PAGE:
So many of our readers and friends are asking about what to make for a smaller Thanksgiving this year. While this may be the prudent choice, I know it still comes with a lot of feelings. So many of us are skipping travels plans and raucous gatherings with grandparents, aunts, uncles, and lots of little cousins running around underfoot. And while I know most of us will adjust just fine to smaller Thanksgiving celebrations, you may be wondering if you should still go “all out” on a giant turkey showstopper for the table.
Because while I know some families with always-hungry teens will make quick work of a Butterball in just a couple of days, for many of us, a big turkey centerpiece is just too much food, even factoring in leftovers.
Or, maybe you’ve never cared for turkey in the first place and don’t see the point — what a great excuse not make 20 pounds of something you don’t all love!
If this sounds like you too, I’ve rounded up some ideas for what to make for a Thanksgiving main-dish when you’re cooking for a smaller crowd. Whether that includes turkey or not, your dinner can still feel special and of course, taste delicious.
Top image: Gabriel Garcia Marengo on Unsplash
Consider turkey…just not a whole turkey
I’m with our Recipe Rescue community commenter, Denise F. who asked,. It’ll just be me & my DD eating turkey. She really wants to cook a classic turkey to learn how to do it. But, I’m wondering if that’s too much. Is it worth it to get a whole turkey?
Another option: If your family normally clamors for the white meat of the turkey above all, consider preparing a simple turkey breast, like this Roasted Turkey Breast recipe from Dinner at the Zoo. It gives you more of what you all really like — and in less time than a full bird takes to cook. Plus, the smaller size means less cooking time and less stress to prepare. Of course there may still be leftovers, and they’ll make prime sandwich fixings.
Winner, Winner, (Thanksgiving) Chicken Dinner
There is no rule that you have to eat turkey on Thanksgiving, right? In fact, my kids pick chicken over turkey as the star of the plate any other day of the year, so why not go with their preference? It’s a lot easier to roast a whole chicken, especially for those of us who have never tackled a turkey (raises hand) — but there’s still help for you.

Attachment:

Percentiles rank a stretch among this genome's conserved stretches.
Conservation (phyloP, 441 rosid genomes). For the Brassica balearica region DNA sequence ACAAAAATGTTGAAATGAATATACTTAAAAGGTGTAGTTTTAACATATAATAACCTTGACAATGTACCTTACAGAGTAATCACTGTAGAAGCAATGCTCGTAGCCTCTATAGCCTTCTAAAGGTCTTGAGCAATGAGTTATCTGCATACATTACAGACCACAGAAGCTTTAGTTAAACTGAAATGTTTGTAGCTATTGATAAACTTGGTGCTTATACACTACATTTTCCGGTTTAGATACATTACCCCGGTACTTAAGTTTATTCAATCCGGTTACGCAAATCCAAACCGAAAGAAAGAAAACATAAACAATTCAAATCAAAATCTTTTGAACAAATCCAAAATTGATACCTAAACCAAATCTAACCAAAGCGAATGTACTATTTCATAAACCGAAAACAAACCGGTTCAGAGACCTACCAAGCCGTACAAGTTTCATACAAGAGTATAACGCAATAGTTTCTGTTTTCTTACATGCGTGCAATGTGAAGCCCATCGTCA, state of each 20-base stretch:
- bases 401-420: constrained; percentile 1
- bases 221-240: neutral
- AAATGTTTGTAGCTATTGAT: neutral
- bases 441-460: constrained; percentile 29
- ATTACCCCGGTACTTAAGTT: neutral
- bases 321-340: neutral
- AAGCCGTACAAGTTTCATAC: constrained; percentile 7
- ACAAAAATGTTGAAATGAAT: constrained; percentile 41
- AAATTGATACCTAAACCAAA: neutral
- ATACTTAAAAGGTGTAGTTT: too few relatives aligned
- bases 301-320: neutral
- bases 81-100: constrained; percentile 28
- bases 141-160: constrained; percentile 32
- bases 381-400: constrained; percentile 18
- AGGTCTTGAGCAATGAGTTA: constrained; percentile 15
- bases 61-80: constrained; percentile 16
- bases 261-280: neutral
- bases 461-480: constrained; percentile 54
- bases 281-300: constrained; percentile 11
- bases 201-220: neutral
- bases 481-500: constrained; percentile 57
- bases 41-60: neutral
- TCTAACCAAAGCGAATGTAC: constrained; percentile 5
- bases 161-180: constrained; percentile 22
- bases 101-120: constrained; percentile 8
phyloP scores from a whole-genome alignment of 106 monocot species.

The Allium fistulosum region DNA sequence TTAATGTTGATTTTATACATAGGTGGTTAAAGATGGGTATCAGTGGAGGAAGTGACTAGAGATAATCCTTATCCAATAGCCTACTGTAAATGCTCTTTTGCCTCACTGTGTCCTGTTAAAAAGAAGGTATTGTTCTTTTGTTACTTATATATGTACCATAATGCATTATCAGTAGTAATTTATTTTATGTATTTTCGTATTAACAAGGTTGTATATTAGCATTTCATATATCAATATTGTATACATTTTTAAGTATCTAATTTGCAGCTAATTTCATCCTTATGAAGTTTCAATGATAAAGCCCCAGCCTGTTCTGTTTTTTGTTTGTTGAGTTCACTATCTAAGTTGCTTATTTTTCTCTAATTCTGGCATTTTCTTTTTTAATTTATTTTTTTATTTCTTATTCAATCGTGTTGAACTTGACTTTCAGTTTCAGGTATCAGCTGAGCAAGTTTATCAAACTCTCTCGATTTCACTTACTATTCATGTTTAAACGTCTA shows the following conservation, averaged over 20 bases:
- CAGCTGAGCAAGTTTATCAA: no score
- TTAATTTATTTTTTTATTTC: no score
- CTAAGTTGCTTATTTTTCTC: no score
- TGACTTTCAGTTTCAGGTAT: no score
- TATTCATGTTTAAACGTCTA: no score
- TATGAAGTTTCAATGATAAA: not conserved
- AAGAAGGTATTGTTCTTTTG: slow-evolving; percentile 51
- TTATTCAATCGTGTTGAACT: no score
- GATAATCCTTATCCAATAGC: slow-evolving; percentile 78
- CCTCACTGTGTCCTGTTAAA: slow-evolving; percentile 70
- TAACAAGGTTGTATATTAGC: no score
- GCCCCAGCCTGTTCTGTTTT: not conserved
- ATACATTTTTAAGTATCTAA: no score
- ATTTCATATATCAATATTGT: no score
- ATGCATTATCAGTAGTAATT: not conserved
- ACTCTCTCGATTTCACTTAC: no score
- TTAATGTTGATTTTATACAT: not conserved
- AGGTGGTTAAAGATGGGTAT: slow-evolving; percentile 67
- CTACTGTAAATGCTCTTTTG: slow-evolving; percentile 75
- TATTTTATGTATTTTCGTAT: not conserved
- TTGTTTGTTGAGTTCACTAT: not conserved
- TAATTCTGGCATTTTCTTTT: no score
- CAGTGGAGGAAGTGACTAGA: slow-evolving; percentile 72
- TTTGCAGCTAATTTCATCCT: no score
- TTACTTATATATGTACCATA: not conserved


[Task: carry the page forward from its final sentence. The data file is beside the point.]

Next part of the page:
This recipe for Crispy Roasted Garlic Chicken from Gimme Some Oven looks so easy to make, and features plenty of butter and garlic to insure that dinner is indeed a winner winner.
If you are okay with a slightly different presentation for your smaller Thanksgiving dinner, try former CME editor Stacie Billis’s handy tip for spatchcocking a chicken (or turkey, quail, or duck) which cooks the meat quicker and more evenly than as a whole bird. Bonus? All the sides–stuffing, mashed potatoes, cranberry sauce–taste delicious next to chicken as well, so you can have all your traditional fixings too.
Speaking of which, if you don’t Stacie’s very helpful cookbook, Winner Winner Chicken Dinner, this is a good excuse!
Go easy with a casserole
Another way to serve a bird that’s festive, but not made for 20, is with a delicious Thanksgiving-type casserole like this One-Pot Chicken & Stuffing Casserole from The Modern Proper. It has all the ingredients of a Thanksgiving dinner, but can bake while you play a board game with the family, watch movies, or go for a walk around the neighborhood. It’s a nice, simple alternative if you need ideas for a smaller Thanksgiving dinner.
Or, prepare something extravagant you’d never make otherwise
With fewer people around the table, there’s a lot less pressure to go with a tried-and-true (or even basic) recipe. So why not take advantage, and try out a Thanksgiving dish that’s a little splurgy — and maybe even a little tricky!